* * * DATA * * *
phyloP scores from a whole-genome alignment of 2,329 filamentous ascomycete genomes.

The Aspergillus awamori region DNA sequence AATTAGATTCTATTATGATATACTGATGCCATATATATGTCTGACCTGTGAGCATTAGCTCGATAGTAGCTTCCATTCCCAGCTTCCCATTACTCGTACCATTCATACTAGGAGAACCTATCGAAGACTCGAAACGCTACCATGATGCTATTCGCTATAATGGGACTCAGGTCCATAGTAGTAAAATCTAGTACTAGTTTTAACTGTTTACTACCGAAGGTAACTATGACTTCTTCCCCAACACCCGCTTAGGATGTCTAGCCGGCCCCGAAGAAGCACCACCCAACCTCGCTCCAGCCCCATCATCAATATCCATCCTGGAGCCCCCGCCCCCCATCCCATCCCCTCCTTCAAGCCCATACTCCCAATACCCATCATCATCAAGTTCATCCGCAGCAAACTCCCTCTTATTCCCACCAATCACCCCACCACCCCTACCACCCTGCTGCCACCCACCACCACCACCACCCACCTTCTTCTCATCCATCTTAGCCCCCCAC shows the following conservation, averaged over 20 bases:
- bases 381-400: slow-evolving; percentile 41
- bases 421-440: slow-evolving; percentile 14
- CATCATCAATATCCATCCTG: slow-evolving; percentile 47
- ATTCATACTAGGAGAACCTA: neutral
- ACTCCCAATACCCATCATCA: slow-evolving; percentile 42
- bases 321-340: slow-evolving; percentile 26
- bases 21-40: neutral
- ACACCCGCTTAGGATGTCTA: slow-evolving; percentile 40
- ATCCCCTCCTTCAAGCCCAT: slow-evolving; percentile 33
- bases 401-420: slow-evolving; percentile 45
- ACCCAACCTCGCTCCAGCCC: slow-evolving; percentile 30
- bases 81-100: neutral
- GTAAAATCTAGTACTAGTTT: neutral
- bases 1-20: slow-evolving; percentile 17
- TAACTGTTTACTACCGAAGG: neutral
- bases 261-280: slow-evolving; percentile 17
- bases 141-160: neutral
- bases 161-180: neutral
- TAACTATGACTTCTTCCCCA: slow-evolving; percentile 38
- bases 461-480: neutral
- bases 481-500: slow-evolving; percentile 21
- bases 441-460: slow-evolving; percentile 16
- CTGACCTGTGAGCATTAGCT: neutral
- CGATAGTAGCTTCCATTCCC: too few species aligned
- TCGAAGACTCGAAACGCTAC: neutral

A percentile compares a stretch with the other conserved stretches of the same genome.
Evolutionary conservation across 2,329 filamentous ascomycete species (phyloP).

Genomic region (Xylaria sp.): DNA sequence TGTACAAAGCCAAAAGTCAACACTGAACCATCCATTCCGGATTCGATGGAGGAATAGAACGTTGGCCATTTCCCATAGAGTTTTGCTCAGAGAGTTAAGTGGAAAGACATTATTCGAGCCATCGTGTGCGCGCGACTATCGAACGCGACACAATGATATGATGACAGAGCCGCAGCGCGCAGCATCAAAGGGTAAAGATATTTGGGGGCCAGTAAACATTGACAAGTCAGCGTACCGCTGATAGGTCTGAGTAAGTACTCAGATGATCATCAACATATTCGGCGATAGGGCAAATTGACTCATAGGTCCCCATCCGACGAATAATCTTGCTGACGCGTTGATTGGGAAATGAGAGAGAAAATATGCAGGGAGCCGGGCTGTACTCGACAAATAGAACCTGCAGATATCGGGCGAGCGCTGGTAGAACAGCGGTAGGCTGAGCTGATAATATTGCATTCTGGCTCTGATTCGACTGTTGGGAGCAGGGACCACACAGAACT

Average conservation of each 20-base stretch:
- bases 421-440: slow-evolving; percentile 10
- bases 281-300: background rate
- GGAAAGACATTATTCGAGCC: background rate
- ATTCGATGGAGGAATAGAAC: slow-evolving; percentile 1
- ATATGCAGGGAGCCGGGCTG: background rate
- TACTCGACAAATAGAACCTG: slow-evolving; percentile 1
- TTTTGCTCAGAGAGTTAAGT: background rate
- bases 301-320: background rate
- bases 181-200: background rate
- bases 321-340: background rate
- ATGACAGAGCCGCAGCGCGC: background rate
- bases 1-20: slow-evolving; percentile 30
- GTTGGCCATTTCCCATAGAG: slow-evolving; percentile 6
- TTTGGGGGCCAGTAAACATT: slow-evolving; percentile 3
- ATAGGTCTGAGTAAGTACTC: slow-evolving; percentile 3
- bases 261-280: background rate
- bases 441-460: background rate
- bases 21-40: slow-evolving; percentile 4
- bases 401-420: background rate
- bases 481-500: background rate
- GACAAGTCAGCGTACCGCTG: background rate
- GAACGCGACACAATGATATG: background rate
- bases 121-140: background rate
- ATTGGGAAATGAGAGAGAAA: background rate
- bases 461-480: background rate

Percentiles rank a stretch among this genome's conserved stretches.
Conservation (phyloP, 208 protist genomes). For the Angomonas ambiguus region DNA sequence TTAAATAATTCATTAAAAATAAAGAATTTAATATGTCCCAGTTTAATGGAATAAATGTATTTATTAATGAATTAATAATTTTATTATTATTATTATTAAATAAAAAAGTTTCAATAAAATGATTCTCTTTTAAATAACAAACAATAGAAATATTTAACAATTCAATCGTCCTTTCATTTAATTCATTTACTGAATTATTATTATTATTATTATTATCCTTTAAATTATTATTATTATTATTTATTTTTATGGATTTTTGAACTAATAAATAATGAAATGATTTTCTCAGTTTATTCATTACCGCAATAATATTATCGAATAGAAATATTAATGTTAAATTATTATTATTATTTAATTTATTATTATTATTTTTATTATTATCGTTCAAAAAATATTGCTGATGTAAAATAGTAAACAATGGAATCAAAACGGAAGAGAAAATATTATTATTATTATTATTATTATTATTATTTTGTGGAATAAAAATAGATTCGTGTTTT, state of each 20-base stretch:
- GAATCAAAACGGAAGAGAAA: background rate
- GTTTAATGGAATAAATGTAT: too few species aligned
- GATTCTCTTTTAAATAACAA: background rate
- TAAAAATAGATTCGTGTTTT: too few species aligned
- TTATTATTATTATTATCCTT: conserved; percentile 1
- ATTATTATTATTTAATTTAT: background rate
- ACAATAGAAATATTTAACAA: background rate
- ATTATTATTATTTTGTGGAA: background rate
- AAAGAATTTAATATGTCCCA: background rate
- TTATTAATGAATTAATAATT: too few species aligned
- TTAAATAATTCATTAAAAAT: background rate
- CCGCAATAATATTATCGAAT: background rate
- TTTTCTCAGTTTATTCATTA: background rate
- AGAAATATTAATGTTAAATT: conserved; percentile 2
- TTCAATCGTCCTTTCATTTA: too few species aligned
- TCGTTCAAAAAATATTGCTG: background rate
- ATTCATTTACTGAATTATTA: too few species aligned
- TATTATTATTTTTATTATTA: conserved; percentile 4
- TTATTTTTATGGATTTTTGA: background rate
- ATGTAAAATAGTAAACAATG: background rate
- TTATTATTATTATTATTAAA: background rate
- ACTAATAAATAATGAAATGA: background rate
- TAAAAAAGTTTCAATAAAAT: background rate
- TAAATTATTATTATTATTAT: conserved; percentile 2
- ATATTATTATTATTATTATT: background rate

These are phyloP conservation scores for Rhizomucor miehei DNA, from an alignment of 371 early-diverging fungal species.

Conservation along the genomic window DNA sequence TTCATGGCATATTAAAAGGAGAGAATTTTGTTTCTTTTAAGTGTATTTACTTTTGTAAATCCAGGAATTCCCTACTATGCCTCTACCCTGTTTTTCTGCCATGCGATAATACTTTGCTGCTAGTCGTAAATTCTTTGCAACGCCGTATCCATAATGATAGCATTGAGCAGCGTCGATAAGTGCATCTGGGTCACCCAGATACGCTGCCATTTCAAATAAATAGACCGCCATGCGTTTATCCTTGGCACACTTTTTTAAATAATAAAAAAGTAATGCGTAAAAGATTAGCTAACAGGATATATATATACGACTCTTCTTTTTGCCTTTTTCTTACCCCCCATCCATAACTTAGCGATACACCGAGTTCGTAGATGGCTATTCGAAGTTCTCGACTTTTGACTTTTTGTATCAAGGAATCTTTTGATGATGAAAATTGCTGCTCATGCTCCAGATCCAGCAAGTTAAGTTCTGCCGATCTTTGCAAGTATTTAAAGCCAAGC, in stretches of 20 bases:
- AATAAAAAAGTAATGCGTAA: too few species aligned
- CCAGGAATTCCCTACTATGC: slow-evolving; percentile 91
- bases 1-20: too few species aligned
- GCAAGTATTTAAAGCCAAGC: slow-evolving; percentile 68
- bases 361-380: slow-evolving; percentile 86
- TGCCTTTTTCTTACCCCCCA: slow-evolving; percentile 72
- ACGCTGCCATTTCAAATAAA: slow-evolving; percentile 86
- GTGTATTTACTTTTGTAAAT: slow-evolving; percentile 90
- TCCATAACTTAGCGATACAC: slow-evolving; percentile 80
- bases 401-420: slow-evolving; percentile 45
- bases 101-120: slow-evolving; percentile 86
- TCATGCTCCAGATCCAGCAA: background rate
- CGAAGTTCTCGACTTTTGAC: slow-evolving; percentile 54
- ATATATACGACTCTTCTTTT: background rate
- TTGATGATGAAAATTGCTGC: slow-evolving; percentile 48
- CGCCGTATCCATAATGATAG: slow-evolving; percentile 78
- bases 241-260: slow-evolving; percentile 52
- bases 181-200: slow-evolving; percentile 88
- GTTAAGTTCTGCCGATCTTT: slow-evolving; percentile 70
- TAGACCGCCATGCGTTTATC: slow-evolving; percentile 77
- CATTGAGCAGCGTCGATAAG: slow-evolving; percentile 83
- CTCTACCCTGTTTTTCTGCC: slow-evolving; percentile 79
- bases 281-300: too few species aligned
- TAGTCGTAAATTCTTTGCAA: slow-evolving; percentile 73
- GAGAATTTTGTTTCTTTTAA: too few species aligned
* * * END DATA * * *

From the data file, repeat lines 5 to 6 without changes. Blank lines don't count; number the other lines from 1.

- CATCATCAATATCCATCCTG: slow-evolving; percentile 47
- ATTCATACTAGGAGAACCTA: neutral